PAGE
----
It is important to point out that Figure 1 in our manuscript does not claim to quantify the carotenoids at the macula, but rather showcase what we have learned regarding the relative distribution of the macular carotenoids. Also, and in reply to the main concern raised by Bone and Landrum in their letter, we do not feel that our figure presents L as an annular ring around the fovea.” Review of Figure 1 and the accompanying legend suggests that lutein is also present in the central macula but is distributed further into the periphery, where meso-zeaxanthin is not. The high concentration of meso-zeaxanthin presented centrally in our figure, and only centrally, may influence the interpretation of this figure, so it is important that it is clarified here, as per the explanation above. However, we do not doubt that there is room for improvement in our illustrative attempt, and we will take on board Bone and Landrum's comments in any further refinements of the Figure in question. 
Of course, the pioneering work by Bone and Landrum must also be acknowledged, as it informed all those working on macular pigment with respect to the distribution of the carotenoids at the macula.4,5 However, it is our view that additional work is needed, and across differing populations (e.g., healthy control eyes, eyes with AMD, eyes with Macular Telangiectasia) using the now sensitive and further developed HPLC methods available, to further understand the distribution of the carotenoids at the macula. This is particularly important because (unlike in 1997) we now know from the literature that the distribution of macular pigment is not as simple as originally proposed (i.e., it cannot just be described as a first-order exponential decline with increasing retinal eccentricity) (Delori FC, et al. IOVS 2004;45:ARVO E-Abstract 1288).69 Also, careful review of the papers cited by Professors Bone and Landrum, show that we are still lacking HPLC carotenoid distribution analysis information for central macular pigment. For example, there is no information in their papers about the distribution of the carotenoids at 0.25° or 0.5° eccentricity, and very little information at 1.0° of eccentricity (i.e., the 0.25-mm radius = circa 1° eccentricity). We still do not know what how the carotenoids are distributed at the very center, and therefore we can only draw conclusions from the carotenoid interventional trials in tandem with the information we can take from the HPLC studies by Bone and Landrum. It would be very useful if Bone and Landrum were able to report their data in millimeters from the degree data they reported in their papers.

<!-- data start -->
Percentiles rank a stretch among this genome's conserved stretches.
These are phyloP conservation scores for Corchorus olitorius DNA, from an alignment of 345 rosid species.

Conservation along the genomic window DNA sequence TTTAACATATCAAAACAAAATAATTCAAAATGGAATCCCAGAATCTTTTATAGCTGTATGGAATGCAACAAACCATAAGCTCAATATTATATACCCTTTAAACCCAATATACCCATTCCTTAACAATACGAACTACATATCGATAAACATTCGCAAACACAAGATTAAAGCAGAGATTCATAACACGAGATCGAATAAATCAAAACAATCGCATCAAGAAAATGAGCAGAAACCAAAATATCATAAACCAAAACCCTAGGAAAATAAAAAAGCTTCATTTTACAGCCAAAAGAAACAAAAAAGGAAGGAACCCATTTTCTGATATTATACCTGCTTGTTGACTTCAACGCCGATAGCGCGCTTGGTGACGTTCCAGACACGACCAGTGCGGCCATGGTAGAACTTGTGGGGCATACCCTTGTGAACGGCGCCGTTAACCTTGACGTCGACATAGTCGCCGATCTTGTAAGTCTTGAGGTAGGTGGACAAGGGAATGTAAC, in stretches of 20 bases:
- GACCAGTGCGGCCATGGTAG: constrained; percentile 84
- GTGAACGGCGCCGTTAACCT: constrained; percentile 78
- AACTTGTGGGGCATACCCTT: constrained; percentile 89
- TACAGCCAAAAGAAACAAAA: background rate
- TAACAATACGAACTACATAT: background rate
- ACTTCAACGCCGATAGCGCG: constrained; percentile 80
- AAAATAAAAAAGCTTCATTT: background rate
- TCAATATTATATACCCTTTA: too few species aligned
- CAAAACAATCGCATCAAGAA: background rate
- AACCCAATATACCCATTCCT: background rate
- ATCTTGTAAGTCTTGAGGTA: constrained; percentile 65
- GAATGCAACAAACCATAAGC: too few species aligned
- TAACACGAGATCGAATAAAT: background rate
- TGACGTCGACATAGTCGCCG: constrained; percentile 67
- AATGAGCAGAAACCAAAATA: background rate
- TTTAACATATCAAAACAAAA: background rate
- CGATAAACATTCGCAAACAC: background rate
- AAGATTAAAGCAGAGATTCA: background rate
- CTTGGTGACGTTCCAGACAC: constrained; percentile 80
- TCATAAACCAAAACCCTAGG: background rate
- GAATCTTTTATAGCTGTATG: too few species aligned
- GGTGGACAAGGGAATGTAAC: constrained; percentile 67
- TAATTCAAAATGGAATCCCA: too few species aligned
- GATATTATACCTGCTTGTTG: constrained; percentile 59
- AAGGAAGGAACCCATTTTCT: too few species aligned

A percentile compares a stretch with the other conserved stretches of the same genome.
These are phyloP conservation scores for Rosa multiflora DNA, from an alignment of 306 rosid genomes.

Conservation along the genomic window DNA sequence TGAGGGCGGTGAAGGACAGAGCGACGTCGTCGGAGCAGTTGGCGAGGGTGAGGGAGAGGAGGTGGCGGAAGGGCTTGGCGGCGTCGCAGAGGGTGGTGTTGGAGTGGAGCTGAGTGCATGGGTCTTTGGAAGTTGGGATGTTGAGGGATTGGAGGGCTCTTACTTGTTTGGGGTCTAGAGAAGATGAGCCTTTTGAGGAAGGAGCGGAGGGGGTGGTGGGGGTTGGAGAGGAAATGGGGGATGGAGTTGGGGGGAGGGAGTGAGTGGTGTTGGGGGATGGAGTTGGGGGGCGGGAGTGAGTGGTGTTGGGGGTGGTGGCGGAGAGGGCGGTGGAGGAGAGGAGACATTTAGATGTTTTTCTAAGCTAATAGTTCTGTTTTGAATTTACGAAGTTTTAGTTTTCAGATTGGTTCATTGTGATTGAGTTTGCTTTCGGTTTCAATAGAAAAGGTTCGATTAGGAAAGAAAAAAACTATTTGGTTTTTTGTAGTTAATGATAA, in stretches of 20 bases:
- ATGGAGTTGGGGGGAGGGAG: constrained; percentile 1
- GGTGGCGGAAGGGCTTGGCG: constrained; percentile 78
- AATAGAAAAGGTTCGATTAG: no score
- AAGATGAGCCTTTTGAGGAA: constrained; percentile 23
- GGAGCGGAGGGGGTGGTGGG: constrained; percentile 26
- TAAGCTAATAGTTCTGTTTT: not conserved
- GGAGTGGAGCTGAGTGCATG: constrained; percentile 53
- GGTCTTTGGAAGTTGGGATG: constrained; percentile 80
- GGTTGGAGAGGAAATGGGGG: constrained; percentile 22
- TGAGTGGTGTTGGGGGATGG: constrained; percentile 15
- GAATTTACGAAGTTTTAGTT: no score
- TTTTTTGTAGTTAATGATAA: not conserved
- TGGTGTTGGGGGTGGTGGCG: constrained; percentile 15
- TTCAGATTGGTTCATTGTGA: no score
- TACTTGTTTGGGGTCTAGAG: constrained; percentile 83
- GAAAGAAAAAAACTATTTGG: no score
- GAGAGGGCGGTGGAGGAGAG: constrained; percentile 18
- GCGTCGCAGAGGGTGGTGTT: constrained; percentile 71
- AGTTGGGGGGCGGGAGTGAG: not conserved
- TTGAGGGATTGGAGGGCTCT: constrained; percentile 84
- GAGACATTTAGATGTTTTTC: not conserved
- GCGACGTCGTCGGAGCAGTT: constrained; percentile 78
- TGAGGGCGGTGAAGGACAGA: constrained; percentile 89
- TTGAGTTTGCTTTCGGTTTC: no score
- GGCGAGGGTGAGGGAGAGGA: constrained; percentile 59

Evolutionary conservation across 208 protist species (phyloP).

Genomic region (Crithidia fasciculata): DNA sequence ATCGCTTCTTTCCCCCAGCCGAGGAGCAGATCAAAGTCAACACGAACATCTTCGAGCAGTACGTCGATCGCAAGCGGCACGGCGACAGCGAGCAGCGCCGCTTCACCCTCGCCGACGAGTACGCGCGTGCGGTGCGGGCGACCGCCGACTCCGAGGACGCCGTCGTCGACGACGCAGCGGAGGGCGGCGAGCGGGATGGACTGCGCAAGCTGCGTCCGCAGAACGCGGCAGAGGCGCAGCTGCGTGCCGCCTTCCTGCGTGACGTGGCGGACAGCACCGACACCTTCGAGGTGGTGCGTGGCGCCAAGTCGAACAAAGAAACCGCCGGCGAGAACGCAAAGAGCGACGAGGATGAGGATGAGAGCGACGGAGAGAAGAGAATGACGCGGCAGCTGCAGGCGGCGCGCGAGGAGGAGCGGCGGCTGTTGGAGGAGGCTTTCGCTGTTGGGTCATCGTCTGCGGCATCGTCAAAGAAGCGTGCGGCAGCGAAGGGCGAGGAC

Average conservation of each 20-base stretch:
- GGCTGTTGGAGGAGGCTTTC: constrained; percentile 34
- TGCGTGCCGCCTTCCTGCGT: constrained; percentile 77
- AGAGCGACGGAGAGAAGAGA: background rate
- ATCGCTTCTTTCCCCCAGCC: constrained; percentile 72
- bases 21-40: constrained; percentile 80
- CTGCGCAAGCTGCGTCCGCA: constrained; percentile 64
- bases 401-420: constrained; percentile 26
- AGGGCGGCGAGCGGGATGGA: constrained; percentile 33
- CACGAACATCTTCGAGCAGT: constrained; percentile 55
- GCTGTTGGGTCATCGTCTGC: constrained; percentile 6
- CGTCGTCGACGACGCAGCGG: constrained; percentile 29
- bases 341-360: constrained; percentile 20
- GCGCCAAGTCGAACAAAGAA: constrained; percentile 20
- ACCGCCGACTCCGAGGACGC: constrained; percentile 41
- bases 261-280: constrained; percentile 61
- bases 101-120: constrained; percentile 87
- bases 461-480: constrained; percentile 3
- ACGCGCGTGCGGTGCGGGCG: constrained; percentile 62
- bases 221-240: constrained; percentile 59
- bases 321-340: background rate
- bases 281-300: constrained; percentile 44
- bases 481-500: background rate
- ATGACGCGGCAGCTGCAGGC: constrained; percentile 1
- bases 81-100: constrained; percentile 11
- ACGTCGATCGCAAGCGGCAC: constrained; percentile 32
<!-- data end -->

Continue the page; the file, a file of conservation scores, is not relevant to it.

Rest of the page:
In summary, we welcome this correspondence from Bone and Landrum, and are pleased that this important scientific discussion continues. Additional studies will help further our understanding of the distribution of the carotenoids at the macula and this needs to be performed for different populations. 
References
Bone RA, Landrum JT. Comment on enrichment of macular pigment enhances contrast sensitivity in subjects free of retinal disease: CREST - Report 1. Invest Ophthalmol Vis Sci. 2016; 57: 5415.
Nolan JM, Power R, Stringham J, et al. Enrichment of macular pigment enhances contrast sensitivity in subjects free of retinal disease: Central Retinal Enrichment Supplementation Trials - Report 1. Invest Ophthalmol Vis Sci. 2016; 57: 3429–3439.
Nolan JM, Akkali MC, Loughman J, Howard AN, Beatty S. Macular carotenoid supplementation in subjects with atypical spatial profiles of macular pigment. Exp Eye Res. 2012; 101: 9–15.
Bone RA, Landrum JT, Fernandez L, Tarsis SL. Analysis of the macular pigment by HPLC: Retinal Distribution and Age Study. Invest Ophthalmol Vis Sci. 1988; 29: 843–849.
Bone RA, Landrum JT, Friedes LM, et al. Distribution of lutein and zeaxanthin stereoisomers in the human retina. Exp Eye Res. 1997; 64: 211–218.
Bone RA, Brener B, Gibert JC. Macular pigment, photopigments, and melanin: distributions in young subjects determined by four-wavelength reflectometry. Vision Res. 2007; 47: 3259–3268.
Dietzel M, Zeimer M, Heimes B, Pauleikhoff D, Hense HW. The ringlike structure of macular pigment in age-related maculopathy: results from the Muenster Aging and Retina Study (MARS). Invest Ophthalmol Vis Sci. 2011; 52: 8016–8024.
Kirby ML, Beatty S, Loane E, et al. A central dip in the macular pigment spatial profile is associated with age and smoking. Invest Ophthalmol Vis Sci. 2010; 51: 6722–6728.
Berendschot TT, van Norren D. Macular pigment shows ringlike structures. Invest Ophthalmol Vis Sci. 2006; 47: 709–714.